The prayer-meeting that I like best is where there is only praise and prayer, and the reading of God’s word. There is then least room for frail human nature to pervert the meeting to an improper [aim]. It is well to read regularly through a book of Scripture, or at least to fix the chapter the evening before, that it may be prayed over in secret, before coming to the meeting. If you only read, then two chapters may be read, and then two members pray at a meeting. Each member would take his turn. Let there be no presiding of one over another, for all are brethren. When a godly minister or elder or experienced Christian is visiting you, he should be invited to take the whole service.

Many meetings are not contented with merely reading God’s word; they fix upon some verse or two as matter of conversation, and each one gives his opinion [of it]. Some take a question in the Shorter Catechism each evening, and speak on it in the same manner. Some propose cases of conscience, and how Christians ought to act in different cases. Now, I never forbid any of these where the members prefer this; still I must confess I feel the danger to which they are exposed. You require more grace to be kept humble and meek and loving, if you engage in this [type of] service. You are exposed to the danger of differing with one another – disputing, seeking admiration and pre-eminence, to all which . . . your hearts are naturally most prone. If you choose any of these, the first appears best, that of fixing on a verse or two of the chapter read. But do seek meekness in speaking together upon it.

Meet weekly at a convenient hour. Be regular in attendance. Let nothing keep you away from your meeting. Pray in secret before going. Let your prayers in the meeting be formed as much as possible upon what you have read in the Bible. You will thus learn variety of petition, and a Scripture style.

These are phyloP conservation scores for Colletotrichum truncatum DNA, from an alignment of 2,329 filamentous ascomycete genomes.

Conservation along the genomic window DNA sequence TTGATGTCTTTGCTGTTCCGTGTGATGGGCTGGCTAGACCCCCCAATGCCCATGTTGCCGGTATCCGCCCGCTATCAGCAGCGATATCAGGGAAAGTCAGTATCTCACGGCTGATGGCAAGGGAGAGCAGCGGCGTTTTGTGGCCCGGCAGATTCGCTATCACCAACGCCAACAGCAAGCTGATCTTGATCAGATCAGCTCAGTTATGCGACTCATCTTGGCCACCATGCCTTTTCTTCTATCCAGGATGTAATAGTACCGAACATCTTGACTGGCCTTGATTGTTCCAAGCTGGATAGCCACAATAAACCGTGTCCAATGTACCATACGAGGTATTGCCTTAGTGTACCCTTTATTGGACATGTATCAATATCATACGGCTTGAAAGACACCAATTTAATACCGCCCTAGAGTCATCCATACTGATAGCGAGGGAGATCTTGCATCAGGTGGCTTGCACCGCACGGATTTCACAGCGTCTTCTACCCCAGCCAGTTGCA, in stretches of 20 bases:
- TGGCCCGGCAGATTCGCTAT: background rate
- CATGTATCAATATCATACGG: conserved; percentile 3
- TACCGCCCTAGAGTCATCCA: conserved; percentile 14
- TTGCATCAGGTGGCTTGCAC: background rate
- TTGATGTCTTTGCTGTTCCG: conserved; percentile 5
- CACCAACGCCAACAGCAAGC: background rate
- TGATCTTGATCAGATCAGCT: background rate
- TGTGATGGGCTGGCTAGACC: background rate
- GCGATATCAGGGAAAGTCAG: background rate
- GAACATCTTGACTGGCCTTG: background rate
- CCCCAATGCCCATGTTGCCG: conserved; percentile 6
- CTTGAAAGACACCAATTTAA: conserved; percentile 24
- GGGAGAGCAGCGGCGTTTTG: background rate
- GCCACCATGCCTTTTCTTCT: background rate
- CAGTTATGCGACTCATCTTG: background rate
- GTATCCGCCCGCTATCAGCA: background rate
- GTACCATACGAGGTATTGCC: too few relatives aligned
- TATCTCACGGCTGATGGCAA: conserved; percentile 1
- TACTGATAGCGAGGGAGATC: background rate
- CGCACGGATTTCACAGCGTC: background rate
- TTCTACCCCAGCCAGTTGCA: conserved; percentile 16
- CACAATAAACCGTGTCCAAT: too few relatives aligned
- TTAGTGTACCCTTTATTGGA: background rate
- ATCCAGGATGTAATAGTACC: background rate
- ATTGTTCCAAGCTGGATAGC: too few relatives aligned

Pray that you may pray to God, and not for the ears of man. Feel His presence more than man’s. Pray for the outpouring of the Spirit on the Church of Christ and for the world; for the purity and unity of God’s children; for the raising up of godly ministers and the blessing of those that are so already. Pray for the conversion of your friends, of your neighbors, of the whole town. Pray for the sending of the gospel to the Jews, and to the Gentile nations.

Pride is Satan’s wedge for splitting prayer meetings to pieces; watch and pray against it. If you have not the Spirit of God among you, you will have the spirit of the devil. Watch against seeking to be greater than one another; watch against lip-religion. Above all, abide in Christ, and He will abide in you. He is able to keep you from falling, and to make you happy, holy young men. There is no joy like that of holiness. May Enoch’s companion be yours. (Letter dated March 27th, 1840 – addressed to Mr. J.T. Just)